Head Of Offshore Drilling Agency Steps Down
MICHELE NORRIS, host:
President Obama also acknowledged that his administration should've done more to stop the cozy relationship between regulators and the oil industry. NPR's Peter Overby reports now on the resignation today of the country's chief regulator of offshore drilling.
PETER OVERBY: President Obama told reporters that Interior Secretary Ken Salazar hadn't filled him in after Liz Birnbaum resigned as director of the Minerals Management Service.
President BARACK OBAMA: I don't know. I'm telling you the - I found out about it this morning. So I don't yet know the circumstances, and Ken Salazar has been in testimony on the Hill.
OVERBY: In fact, Salazar was in closer touch today with some members of the House Appropriations Committee. He was there for a hearing this morning, and he said Birnbaum resigned.
Secretary KEN SALAZAR (Department of the Interior): She did it on her own terms and her own volition. But I will say this about Liz Birnbaum, she is a strong and very effective person.
OVERBY: And Salazar credited her with helping to nail down approval for a long-debated wind farm in Nantucket Sound.
Birnbaum was in office just 10 months. She previously worked in the Clinton administration's Interior department, two House committees and two environmental advocacy groups.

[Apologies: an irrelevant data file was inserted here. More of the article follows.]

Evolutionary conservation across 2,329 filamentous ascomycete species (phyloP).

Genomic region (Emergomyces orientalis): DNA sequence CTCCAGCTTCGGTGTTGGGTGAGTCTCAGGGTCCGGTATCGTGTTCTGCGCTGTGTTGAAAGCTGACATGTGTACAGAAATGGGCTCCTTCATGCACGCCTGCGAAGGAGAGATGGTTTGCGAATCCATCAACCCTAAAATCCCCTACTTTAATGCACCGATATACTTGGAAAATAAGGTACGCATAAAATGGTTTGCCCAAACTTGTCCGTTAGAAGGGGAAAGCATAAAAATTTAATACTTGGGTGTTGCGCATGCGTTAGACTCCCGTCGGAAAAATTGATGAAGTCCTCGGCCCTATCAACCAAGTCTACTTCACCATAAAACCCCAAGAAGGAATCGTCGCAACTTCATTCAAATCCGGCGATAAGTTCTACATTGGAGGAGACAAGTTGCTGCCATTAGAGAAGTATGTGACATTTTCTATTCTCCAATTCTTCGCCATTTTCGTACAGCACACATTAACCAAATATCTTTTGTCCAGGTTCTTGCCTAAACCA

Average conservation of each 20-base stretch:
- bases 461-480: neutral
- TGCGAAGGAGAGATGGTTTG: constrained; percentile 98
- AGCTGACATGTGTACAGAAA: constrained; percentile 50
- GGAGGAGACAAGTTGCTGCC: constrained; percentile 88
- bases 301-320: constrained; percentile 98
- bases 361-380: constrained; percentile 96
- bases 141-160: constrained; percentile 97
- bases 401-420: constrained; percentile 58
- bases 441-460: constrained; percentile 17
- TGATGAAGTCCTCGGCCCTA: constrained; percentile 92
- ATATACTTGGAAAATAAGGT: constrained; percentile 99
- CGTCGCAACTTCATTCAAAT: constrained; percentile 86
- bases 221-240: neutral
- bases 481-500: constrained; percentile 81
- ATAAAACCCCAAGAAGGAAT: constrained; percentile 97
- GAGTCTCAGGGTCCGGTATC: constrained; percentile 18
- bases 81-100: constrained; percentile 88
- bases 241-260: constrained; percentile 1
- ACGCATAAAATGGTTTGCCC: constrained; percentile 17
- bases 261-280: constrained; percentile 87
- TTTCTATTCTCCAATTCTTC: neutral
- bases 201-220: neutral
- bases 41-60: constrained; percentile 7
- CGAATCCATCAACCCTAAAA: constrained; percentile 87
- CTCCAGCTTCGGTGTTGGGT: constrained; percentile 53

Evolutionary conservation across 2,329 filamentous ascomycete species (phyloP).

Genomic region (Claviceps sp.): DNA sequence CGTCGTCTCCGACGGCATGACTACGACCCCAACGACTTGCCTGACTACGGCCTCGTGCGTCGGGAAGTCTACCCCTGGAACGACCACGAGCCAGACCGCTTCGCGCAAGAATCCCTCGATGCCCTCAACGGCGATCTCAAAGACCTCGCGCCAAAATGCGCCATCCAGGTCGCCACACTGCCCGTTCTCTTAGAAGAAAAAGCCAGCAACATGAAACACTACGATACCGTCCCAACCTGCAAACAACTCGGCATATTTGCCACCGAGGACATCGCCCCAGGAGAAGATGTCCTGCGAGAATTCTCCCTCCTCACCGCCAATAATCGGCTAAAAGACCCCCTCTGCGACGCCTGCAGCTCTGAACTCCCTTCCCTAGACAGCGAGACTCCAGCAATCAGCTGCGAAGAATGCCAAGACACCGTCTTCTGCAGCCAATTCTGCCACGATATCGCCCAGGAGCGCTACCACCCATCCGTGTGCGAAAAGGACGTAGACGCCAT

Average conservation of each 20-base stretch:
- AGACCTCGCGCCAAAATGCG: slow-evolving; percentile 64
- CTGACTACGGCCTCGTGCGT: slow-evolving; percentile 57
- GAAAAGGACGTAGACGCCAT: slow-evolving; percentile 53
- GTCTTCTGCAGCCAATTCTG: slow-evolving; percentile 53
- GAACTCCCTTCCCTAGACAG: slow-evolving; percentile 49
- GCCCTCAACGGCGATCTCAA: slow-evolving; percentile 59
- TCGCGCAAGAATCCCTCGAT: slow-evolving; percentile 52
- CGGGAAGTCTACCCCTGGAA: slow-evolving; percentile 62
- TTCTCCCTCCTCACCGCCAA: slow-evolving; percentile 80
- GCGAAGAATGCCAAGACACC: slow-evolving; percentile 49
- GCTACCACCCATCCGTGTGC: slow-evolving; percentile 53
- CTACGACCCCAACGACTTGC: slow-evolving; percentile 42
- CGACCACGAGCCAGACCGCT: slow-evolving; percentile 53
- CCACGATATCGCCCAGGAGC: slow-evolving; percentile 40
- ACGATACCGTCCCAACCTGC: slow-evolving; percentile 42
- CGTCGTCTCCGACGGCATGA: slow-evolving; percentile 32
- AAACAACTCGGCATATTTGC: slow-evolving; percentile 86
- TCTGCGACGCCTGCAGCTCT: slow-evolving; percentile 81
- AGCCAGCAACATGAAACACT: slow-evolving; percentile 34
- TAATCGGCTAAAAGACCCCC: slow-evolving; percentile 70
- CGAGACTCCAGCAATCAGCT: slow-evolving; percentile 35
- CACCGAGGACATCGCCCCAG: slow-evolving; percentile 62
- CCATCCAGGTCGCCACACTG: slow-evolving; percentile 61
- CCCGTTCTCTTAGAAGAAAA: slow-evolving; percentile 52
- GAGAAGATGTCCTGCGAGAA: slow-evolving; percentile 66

Since the blowout, she hasn't been at the forefront of the administration's crisis management team, nor has she been prominent as the administration grapples with fresh evidence of complacency and past corruption in her agency.
She did testify at a House committee hearing yesterday when she said she had met with Salazar's staffers who are planning the announced breakup of MMS into three new agencies.
Texas Republican Congressman Louie Gohmert expressed surprise that she wasn't the one in charge of the reorganization.
(Soundbite of archived audio)
Representative LOUIE GOHMERT (Republican, Texas): You just got to make your suggestions to the three representatives.
Ms. ELIZABETH BIRNBAUM (Director, Minerals Management Service): I actually think it's important that I not be one of the people who is devising the reorganization of MMS because I think it needs to be done by fresh eyes.
OVERBY: And now it will be. Birnbaum's resignation was effective today.
Peter Overby, NPR News, Washington.
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